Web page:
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How to install Kubernetes on bare metal

This was written for Kubernetes 1.6

Assume 4 physical nodes, or VMs, that will be used with ScaleIO storage

  • All nodes have 2 CPU cores, 2GB memory, 64GB of disk storage. Hardware or VM type needs to support CentOS 7.3.
    • this is a marginal memory allocation for the master, so go up to 4GB on the master if you can.
  • Assume a single NIC each, All on a common subnet - though other configurations may work
  • Each node must have a hostname in DNS, with forward and reverse lookup working, DHCP is OK.

This process is suitable for training and testing, but not suitable for heavy workloads or enterprise grade production deployments. This is specifically intended for on "on premises" deployment to "bare metal" or hypervisor. Easier deployment processes are available for running Kubernetes in many of the popular public clouds.

ScaleIO is a software defined storage solution that provides block based storage (what you want for high performance stateful containerized apps such as databases), from commidity x86 servers. It can be deployed with Kubernetes in a converged infrastructure, where ScaleIO is installed on the same nodes as the Kubernetes minions which run containers. However, in the process described below, a non-converged ScaleIO deployment is assumed to be already deployed. ScaleIO binaries are available for free download here. You will use only the client package (EMC-ScaleIO-sds-2.0-5014.0.el7.x86_64.rpm) in the process described here.

Install CentOS 7.3 on all nodes (Master, 2 Managed Minion Nodes, 1 UI Host Minion Node)

  1. use default centos disk format = xfs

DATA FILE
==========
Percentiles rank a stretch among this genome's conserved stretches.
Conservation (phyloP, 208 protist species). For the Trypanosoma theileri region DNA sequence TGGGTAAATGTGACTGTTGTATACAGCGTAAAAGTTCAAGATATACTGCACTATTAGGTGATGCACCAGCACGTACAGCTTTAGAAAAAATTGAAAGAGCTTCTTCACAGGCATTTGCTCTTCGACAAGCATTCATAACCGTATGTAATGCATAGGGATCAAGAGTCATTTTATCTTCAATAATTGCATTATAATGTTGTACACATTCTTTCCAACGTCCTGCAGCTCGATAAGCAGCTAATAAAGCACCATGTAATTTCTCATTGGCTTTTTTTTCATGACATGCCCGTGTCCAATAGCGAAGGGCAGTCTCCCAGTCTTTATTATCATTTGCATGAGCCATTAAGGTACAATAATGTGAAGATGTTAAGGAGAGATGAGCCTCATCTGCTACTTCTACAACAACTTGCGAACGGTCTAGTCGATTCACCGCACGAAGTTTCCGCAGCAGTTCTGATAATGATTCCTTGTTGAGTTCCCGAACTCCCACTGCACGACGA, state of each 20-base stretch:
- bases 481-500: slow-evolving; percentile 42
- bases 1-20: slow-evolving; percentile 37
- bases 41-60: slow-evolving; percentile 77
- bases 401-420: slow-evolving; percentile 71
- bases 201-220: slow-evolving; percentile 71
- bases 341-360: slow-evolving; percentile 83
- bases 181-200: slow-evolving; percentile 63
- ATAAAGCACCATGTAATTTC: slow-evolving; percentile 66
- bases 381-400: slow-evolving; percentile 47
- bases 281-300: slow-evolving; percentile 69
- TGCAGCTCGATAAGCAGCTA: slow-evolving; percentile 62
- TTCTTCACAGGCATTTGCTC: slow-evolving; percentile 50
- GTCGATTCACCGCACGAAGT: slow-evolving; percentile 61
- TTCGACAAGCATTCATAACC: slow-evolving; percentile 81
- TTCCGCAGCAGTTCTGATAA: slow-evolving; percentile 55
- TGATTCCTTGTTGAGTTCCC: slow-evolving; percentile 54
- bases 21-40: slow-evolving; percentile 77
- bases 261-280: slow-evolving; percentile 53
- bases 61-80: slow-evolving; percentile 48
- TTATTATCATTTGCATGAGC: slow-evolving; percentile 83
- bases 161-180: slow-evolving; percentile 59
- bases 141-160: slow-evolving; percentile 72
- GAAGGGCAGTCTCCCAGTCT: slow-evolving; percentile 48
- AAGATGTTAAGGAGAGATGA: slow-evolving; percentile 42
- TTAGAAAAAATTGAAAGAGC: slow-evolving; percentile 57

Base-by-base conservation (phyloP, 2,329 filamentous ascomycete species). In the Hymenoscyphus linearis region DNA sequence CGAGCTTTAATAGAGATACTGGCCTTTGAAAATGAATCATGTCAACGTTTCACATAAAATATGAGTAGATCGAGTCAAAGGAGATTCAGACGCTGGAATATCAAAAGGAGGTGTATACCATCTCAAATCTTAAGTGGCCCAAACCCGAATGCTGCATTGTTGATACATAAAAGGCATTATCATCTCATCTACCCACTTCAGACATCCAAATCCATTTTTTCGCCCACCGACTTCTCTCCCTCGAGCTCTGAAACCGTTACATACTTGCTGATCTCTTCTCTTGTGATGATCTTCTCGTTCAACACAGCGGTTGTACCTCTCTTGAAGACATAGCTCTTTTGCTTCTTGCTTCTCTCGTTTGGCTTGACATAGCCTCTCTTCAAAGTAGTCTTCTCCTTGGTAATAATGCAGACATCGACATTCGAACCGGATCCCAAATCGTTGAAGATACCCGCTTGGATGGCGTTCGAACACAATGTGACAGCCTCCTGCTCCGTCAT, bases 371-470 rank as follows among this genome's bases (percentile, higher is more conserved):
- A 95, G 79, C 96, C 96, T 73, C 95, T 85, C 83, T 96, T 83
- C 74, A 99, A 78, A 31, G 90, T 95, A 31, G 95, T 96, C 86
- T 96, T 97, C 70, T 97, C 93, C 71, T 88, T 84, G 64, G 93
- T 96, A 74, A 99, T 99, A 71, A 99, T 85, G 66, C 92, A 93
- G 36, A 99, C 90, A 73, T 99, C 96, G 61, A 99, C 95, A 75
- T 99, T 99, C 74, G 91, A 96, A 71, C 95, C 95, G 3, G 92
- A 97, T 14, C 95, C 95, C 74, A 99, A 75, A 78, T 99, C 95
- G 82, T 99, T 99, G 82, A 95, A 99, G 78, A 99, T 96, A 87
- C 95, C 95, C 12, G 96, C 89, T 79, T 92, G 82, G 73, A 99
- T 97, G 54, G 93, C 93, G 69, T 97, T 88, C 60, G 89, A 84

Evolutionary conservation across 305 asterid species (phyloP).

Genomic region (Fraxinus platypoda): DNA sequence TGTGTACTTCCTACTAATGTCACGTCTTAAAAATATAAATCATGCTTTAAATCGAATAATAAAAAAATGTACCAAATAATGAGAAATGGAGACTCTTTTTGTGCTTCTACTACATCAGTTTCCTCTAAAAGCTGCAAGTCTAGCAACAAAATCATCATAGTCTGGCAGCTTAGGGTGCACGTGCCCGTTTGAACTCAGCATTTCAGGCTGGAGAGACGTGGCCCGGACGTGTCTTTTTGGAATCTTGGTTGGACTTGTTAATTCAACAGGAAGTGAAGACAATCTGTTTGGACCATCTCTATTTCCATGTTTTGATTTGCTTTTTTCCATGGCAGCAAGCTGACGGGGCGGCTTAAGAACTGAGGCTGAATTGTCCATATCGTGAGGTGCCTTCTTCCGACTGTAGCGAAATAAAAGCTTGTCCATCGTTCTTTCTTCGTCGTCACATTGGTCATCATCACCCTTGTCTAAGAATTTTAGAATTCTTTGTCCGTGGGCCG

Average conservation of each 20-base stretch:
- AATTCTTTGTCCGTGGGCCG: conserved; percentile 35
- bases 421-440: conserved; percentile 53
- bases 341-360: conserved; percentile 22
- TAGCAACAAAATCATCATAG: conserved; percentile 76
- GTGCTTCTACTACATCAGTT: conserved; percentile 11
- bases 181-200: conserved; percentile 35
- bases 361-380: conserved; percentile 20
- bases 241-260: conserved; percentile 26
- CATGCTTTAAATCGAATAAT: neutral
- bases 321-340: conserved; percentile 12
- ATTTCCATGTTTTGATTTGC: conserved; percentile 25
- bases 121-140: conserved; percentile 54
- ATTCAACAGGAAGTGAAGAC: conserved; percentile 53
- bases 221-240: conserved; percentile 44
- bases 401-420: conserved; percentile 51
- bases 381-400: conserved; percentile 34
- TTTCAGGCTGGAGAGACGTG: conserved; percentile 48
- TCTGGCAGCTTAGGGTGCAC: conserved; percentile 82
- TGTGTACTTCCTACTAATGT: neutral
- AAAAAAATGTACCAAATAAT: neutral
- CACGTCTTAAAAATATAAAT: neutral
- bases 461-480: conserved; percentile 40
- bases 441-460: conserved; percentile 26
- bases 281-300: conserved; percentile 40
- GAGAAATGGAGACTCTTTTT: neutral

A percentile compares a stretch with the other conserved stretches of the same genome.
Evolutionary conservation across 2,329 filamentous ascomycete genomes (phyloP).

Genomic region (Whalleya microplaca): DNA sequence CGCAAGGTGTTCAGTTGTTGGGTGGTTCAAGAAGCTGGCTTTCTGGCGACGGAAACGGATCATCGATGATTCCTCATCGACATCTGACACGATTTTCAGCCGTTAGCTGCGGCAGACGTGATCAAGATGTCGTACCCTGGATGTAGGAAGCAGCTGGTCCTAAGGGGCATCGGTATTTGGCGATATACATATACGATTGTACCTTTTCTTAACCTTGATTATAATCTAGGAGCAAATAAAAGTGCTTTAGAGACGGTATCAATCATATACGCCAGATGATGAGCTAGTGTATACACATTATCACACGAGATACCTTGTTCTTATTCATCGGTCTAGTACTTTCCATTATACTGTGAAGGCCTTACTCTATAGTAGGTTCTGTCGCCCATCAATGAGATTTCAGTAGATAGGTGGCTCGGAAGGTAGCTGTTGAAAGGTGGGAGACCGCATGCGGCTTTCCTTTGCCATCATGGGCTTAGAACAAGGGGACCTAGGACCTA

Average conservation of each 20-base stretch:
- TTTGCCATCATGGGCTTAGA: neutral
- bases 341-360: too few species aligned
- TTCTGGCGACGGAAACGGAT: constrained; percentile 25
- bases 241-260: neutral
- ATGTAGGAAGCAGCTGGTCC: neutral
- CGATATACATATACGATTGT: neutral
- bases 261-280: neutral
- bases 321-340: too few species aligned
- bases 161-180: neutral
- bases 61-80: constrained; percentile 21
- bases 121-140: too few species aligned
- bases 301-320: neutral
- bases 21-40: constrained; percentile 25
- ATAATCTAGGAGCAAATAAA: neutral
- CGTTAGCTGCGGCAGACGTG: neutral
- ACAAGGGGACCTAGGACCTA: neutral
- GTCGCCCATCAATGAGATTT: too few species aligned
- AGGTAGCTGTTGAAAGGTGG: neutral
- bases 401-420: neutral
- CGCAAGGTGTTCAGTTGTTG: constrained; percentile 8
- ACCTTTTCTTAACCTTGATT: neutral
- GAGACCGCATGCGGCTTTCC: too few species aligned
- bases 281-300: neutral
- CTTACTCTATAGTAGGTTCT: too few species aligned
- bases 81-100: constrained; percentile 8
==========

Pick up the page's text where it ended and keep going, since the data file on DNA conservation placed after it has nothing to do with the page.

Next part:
2. enable IPV4
  3. set timezone, with ntp (default)
  4. For the UI Host Minion Node only, use install a desktop version of Centos. The procedure here only enables access to a browser running directly on the UI node. Enabling user based access control would require a significantly more complex process than what is described here.

On Master - used to initiate kubeadm install bootstrap

Login as root

Generate ssh key for root

ssh-keygen -t rsa

Copy public to cluster nodes - substitute your actual ips

cat ~/.ssh/ | ssh root@ "mkdir ~/.ssh && cat >> ~/.ssh/authorized_keys"
cat ~/.ssh/ | ssh root@ "mkdir ~/.ssh && cat >> ~/.ssh/authorized_keys"
cat ~/.ssh/ | ssh root@ "mkdir ~/.ssh && cat >> ~/.ssh/authorized_keys"


As an option, a tool that supports multiple concurent console sessions such as tmux could be useful for efficiently performing these steps that are common to multiple nodes.

Login as root

  1. uncomment # %wheel ALL=(ALL) NOPASSWD: ALL
  2. comment out the other existing activated %wheel line

Add a non-root user

adduser centos
passwd centos
usermod -aG wheel centos
usermod -aG docker centos

Login as this centos user on Master in another session,

  1. Generate an ssh key set for convenience
  2. After other nodes reach the stage of centos user creation, copy the public key to targets

Substitute your actual ips in commands below:

`ssh-keygen -t rsa`
cat ~/.ssh/ | ssh centos@ "mkdir ~/.ssh && cat >> ~/.ssh/authorized_keys"
cat ~/.ssh/ | ssh centos@ "mkdir ~/.ssh && cat >> ~/.ssh/authorized_keys"